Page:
At a recent training event with industry executives, I learned what a seasoned executive consultant thought were the most important components of developing a five-year plan for each executive’s business: strategy, goals, and values.
Only, he said values were optional. They real key, he said, was strategy. And he proceeded to spend the next four hours focused exclusively on that.
This view, which is held by many, paints an incomplete picture.
Strategy defines where your destination is and the route you want to take to get there. It’s critical.
Values define how you will behave. How you behave defines your culture. Values, like cultures, exist whether you define them or not. They are not optional. They just are, by design or by default. And they determine the effectiveness of the tactics you implement to meet strategic objectives.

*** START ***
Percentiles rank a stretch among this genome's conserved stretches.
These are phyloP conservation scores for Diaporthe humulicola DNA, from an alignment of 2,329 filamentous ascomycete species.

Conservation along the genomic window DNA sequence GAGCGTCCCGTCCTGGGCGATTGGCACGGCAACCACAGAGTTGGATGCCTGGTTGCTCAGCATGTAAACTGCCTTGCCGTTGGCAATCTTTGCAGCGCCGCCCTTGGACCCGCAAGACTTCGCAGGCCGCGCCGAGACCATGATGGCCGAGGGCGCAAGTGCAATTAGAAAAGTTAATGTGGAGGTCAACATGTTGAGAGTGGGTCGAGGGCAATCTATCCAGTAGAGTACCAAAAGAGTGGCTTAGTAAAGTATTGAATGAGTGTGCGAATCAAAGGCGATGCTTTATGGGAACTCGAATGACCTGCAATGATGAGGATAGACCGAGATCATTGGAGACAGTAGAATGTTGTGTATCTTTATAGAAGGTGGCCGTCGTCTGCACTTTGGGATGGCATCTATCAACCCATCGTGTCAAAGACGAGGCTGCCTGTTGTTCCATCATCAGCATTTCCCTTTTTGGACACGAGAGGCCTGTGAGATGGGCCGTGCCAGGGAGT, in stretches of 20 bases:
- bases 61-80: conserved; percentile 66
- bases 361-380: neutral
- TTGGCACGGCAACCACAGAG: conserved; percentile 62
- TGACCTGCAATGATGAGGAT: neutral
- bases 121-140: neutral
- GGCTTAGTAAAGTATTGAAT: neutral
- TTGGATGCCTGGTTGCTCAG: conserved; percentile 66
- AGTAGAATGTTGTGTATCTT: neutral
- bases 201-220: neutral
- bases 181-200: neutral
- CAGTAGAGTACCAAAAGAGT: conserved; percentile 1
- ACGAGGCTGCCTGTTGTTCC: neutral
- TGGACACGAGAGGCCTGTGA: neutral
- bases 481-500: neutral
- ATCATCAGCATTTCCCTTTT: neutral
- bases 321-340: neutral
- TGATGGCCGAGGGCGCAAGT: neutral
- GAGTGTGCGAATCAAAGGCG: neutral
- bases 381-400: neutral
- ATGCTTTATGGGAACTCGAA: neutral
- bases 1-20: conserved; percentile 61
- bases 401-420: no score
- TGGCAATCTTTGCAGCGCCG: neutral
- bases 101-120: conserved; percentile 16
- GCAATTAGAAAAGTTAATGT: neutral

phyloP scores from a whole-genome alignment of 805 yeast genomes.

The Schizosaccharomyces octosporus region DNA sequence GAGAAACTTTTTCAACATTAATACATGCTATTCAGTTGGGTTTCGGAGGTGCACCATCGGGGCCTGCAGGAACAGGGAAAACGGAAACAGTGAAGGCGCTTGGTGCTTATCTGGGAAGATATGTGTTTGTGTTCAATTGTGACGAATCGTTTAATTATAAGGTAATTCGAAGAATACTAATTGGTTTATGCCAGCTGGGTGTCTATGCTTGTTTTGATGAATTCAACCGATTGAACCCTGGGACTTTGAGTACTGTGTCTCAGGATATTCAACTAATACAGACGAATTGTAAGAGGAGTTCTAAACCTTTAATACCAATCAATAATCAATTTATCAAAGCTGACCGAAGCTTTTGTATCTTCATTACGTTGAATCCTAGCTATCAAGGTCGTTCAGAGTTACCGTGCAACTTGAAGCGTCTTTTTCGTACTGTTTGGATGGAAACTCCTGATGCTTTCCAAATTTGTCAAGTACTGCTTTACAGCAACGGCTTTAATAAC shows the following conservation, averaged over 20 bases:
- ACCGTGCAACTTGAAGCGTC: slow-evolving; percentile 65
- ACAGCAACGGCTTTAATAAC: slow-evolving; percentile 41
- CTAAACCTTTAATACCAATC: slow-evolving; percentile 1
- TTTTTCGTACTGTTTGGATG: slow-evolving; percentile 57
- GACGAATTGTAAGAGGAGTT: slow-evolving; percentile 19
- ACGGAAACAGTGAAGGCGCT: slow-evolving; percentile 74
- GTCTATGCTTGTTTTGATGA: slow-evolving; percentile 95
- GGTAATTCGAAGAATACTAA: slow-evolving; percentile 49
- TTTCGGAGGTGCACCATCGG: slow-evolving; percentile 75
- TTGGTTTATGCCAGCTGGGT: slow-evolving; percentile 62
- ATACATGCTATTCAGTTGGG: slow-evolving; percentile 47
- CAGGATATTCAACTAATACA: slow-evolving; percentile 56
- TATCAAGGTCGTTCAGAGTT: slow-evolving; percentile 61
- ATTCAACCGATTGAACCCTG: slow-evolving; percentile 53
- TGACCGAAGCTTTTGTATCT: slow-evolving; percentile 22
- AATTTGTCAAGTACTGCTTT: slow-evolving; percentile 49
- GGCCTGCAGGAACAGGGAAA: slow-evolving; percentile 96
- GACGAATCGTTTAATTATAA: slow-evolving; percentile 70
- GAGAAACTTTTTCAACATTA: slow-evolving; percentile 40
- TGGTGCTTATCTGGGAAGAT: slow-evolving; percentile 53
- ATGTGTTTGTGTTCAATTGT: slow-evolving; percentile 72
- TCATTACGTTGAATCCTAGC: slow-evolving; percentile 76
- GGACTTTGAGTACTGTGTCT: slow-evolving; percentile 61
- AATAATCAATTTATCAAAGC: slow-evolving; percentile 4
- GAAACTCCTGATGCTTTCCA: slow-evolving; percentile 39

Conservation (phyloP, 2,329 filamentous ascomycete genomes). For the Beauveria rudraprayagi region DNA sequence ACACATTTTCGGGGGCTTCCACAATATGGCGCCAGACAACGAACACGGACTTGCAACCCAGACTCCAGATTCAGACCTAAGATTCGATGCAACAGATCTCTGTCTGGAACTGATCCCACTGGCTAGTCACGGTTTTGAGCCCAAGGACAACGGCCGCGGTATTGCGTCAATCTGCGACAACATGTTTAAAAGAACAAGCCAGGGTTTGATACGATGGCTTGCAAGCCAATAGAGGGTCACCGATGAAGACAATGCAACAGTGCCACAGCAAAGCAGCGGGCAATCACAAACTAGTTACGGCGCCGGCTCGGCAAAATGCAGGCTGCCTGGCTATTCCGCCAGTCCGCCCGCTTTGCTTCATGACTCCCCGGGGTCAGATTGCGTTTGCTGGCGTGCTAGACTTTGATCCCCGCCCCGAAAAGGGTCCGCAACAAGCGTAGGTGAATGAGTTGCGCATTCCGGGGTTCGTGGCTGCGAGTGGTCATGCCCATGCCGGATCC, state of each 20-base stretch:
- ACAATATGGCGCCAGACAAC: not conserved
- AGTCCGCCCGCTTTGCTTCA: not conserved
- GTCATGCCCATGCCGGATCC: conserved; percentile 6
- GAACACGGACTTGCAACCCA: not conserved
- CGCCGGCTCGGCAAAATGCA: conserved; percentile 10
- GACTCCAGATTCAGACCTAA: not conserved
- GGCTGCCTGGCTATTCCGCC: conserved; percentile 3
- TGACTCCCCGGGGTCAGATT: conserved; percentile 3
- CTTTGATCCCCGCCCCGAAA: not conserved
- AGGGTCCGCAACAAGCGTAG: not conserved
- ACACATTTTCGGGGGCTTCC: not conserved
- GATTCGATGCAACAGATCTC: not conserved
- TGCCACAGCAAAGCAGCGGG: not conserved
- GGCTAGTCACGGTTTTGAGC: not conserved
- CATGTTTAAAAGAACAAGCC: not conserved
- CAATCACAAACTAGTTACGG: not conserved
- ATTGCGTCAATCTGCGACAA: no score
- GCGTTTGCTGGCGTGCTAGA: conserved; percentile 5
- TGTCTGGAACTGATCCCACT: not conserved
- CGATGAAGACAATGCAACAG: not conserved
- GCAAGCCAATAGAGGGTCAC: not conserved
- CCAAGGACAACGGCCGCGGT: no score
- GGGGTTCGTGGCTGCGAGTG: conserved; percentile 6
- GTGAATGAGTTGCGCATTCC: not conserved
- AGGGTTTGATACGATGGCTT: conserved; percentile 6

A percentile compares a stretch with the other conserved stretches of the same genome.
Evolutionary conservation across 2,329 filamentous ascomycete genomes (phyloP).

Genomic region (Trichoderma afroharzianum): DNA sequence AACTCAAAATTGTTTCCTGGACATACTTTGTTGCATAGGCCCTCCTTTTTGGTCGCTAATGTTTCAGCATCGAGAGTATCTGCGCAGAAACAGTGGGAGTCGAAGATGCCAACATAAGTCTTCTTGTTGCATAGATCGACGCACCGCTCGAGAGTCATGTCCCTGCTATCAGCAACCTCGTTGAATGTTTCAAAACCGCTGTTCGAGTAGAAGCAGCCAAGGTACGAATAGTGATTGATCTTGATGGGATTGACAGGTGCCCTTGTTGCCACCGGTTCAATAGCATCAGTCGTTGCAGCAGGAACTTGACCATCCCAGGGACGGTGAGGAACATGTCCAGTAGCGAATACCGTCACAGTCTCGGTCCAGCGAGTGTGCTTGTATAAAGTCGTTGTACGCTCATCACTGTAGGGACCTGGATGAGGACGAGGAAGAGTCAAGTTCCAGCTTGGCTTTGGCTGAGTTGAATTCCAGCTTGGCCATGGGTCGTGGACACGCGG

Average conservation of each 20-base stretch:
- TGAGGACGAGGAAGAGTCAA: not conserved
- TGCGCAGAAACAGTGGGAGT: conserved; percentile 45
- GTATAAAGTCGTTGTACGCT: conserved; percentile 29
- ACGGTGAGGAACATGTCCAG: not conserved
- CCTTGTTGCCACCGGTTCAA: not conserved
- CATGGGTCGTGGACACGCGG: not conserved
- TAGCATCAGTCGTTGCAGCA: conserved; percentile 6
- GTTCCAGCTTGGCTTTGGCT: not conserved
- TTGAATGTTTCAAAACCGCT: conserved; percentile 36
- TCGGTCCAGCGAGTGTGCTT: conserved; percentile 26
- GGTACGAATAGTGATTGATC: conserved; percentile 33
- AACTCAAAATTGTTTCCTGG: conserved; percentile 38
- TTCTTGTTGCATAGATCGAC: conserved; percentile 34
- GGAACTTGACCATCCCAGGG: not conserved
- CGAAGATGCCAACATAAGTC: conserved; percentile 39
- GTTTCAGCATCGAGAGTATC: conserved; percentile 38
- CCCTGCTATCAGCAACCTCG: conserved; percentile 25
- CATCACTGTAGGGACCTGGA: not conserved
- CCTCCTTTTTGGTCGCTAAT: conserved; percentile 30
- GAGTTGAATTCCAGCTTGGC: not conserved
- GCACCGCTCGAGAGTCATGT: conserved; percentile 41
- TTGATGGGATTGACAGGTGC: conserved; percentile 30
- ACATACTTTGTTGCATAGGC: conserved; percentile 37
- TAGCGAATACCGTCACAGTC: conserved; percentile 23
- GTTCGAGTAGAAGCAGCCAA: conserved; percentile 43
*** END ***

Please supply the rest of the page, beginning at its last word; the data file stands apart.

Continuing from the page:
Allowing values to develop by default is no less careless than allowing a strategy to develop after you've started to implement it.
When you develop a strategy, you are laying the track to your destination. When you define your values and culture, you define how quickly, efficiently, and safely you will reach that destination. Strategy and culture, then, go hand in hand.
An intelligent strategy without clearly defined values and a well-designed culture is like constructing a railroad track for a Lamborghini. Your strategy is the destination and route. Your values and culture are a matter of putting the best vehicle on that route. One without the other is incredibly ineffective.